DHEC Offers Free Testing for Lead in Drinking Water at Schools, Child Care Centers through Federal Grant
FOR IMMEDIATE RELEASE:
Oct. 21, 2021
COLUMBIA, S.C. ― Through federal grant funding, the South Carolina Department of Health and Environmental Control (DHEC) can perform free testing at schools and child care centers that will detect the presence of lead in water. Exposure to lead can cause certain health effects, especially in children.
Authorized under the federal Water Infrastructure Improvements for the Nation (WIIN) Act, the “Lead Testing in School and Child Care Program Drinking Water Grant” creates a voluntary program for DHEC to work with schools and childcare facilities by sampling their drinking and cooking water for lead. DHEC has received $519,000 in WIIN grant funding to help improve drinking water for South Carolina children.
“Even at very low levels of exposure, children’s health impacts from lead can include lower IQ levels, reduced attention span, hyperactivity, poor classroom performance, and other physical and behavioral effects,” said Jennifer Hughes, Assistant Chief of DHEC’s Bureau of Water. “This WIIN grant opportunity is a free and convenient way for schools and childcare centers to have their water checked so they can help protect the health and wellbeing of the children they care for.”
While DHEC regulates our state’s water systems to ensure water quality standards are met, lead is rarely present in drinking water when it leaves a treatment plant and instead seeps into drinking water if a school, childcare center or home has old plumbing with lead-containing pipes or components. Buildings constructed before 1986 are more likely to have lead pipes, fixtures and solder because it wasn’t until the federal Safe Drinking Water Act of 1986 that lead-containing plumbing began to be restricted.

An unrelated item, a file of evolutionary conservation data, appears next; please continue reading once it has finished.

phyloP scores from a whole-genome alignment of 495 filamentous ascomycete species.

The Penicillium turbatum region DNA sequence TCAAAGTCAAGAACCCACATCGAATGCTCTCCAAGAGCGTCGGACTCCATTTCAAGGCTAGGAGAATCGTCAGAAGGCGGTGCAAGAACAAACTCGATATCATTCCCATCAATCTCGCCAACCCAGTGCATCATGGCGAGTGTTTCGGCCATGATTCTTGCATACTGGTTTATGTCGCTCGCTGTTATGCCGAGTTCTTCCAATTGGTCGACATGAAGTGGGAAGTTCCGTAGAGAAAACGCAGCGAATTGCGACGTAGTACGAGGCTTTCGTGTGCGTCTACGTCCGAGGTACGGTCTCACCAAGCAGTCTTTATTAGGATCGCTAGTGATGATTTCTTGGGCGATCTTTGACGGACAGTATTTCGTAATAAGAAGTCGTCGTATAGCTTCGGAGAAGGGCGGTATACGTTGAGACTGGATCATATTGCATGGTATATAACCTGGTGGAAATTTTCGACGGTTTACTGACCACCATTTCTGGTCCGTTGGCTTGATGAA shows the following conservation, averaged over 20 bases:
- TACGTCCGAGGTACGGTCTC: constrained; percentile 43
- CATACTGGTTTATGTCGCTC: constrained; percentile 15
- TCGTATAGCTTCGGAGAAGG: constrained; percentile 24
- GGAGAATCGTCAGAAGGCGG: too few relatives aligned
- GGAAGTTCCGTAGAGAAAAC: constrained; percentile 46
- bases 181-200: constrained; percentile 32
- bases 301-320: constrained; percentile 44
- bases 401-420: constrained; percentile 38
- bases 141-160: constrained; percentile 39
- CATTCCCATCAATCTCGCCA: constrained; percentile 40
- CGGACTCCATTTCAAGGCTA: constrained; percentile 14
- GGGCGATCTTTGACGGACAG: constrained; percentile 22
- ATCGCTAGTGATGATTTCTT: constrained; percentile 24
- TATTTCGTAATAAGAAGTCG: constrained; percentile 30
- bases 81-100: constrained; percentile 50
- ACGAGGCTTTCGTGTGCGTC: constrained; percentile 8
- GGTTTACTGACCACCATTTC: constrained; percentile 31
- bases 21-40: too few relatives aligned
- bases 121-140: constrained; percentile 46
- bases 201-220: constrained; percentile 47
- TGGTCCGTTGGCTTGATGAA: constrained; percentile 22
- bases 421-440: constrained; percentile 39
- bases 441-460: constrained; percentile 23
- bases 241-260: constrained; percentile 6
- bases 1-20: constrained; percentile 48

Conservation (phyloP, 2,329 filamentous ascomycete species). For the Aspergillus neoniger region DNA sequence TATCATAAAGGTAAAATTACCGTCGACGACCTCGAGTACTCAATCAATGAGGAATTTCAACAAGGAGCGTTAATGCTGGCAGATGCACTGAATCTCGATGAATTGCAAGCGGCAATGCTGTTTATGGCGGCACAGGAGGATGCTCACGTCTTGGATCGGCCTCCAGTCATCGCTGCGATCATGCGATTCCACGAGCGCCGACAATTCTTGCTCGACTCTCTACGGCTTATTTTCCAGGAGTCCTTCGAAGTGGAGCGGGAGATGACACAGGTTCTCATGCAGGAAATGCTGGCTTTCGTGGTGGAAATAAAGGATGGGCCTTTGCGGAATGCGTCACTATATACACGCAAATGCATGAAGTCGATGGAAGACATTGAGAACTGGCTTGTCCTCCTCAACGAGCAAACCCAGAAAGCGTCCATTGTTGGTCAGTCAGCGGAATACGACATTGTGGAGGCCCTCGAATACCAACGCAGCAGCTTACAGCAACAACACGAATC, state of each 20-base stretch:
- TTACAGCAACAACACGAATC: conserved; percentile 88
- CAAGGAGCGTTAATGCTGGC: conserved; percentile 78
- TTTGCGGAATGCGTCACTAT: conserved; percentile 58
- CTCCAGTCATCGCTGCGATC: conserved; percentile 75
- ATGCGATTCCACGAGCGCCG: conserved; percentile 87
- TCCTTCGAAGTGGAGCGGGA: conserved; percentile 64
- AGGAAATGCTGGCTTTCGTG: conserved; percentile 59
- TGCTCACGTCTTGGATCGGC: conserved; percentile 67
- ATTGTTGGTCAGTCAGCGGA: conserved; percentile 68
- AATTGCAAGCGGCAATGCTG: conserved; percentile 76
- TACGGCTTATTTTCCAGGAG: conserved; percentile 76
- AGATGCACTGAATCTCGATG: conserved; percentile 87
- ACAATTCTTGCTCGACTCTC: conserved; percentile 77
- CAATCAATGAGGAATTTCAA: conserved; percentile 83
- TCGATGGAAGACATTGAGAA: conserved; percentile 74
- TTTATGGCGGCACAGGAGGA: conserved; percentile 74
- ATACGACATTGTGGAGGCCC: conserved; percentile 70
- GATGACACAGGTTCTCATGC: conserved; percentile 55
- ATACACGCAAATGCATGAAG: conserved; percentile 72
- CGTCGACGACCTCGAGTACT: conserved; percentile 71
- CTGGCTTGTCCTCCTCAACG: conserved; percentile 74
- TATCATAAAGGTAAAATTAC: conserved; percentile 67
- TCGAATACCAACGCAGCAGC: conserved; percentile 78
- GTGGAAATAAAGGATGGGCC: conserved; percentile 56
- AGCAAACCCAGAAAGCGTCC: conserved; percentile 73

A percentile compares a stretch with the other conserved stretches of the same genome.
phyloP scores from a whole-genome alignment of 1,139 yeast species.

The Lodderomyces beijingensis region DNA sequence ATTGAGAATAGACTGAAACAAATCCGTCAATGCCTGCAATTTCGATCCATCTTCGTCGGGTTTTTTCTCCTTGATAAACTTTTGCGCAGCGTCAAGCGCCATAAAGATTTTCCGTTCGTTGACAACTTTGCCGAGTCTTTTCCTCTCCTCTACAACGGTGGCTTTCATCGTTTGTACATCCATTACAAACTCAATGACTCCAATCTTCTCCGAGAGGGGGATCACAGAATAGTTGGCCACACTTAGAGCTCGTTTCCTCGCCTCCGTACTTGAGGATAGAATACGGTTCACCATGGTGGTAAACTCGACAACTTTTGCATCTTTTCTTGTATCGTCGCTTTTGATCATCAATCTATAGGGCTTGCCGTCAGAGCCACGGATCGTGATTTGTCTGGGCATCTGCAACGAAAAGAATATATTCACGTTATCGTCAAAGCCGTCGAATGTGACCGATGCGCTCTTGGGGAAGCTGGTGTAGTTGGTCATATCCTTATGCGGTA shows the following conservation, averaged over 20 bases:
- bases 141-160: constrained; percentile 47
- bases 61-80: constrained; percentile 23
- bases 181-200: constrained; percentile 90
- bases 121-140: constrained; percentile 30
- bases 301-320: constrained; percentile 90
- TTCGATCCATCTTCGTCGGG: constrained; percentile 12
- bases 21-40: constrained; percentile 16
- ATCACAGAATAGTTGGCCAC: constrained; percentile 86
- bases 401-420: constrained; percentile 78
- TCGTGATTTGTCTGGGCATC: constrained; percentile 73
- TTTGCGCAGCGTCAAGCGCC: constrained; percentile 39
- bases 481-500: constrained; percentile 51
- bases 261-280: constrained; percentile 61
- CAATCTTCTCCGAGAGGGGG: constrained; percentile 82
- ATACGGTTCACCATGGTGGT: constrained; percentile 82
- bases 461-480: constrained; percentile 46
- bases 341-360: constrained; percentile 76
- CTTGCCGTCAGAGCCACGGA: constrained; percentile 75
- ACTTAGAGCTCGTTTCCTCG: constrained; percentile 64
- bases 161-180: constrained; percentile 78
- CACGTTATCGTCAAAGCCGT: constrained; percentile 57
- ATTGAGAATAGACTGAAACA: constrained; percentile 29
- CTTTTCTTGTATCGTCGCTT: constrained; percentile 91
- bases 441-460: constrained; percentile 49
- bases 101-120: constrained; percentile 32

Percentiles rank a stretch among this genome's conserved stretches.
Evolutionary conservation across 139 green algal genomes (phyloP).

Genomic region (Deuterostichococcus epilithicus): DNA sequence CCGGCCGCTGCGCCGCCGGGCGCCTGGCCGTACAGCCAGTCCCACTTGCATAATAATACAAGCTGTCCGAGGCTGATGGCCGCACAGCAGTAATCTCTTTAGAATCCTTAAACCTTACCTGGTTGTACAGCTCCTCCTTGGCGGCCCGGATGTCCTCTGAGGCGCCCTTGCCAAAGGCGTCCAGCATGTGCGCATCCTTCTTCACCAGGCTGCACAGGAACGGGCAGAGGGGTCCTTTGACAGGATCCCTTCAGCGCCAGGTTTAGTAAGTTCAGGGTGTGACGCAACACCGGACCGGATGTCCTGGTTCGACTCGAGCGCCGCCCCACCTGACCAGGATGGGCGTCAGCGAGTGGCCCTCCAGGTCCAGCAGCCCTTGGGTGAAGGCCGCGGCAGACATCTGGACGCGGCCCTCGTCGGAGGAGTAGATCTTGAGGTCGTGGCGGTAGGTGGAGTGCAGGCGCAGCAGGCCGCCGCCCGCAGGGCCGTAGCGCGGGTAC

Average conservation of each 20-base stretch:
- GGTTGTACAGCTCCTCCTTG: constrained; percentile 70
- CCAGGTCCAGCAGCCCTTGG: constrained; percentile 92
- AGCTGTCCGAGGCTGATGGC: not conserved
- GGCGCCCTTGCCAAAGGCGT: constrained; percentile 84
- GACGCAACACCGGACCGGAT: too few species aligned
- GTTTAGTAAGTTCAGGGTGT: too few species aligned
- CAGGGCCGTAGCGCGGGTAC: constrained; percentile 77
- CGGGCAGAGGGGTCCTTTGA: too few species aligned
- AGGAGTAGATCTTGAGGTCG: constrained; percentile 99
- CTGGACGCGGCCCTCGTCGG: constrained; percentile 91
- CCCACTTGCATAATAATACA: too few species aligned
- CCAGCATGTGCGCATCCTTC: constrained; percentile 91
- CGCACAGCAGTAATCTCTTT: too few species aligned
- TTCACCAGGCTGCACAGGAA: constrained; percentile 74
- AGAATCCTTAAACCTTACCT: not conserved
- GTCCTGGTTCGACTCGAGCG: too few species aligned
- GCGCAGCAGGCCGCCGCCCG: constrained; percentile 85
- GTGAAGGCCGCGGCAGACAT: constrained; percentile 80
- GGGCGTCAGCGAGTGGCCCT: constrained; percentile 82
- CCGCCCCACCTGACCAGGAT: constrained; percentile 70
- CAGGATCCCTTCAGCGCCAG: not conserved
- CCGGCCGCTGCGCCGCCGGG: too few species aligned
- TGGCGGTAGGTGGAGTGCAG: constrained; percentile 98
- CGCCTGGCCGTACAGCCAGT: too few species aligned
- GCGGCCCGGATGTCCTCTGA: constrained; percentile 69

Through the WIIN grant, DHEC will test the water coming out of a school’s or child care center’s drinking and cooking water faucets. All services associated with collecting the samples and the lab analyses will be provided at no cost, and the sample results will be provided to the facility and also made available on DHEC’s WIIN webpage.
“Since DHEC received the WIIN funding in late 2019, more than 61 schools and child care centers have taken advantage of this important opportunity and have had their drinking water sampled,” said Debra Boston, DHEC’s WIIN Grant Project Manager. “We hope even more of our state’s schools and child care centers will contact us to have their water sampled before this grant funding expires on September 30, 2022.”
If lead is detected in a facility’s water sample, DHEC will notify the facility and provide information and resources about the short-term and permanent control measures a facility can take to address lead issues. While the WIIN grant funding can’t be used for remediation, DHEC and its partners stand ready to provide technical assistance to help resolve lead issues quickly.
The South Carolina Department of Education, South Carolina Department of Social Services, Clemson University, the South Carolina Rural Water Association, regional and municipal water utilities, and local health departments have been instrumental in the implementation of this statewide opportunity to improve drinking water for children.
To learn more about the WIIN grant, visit www.scdhec.gov/WIINGrant. Any school or childcare center wishing to have its drinking and cooking water sampled can contact Debra Boston, DHEC’s WIIN Grant Project Manager, at 803-898-4214 or email@example.com.
Lean how DHEC helps keep drinking water safe and tips for reducing lead in water at scdhec.gov/yourhome.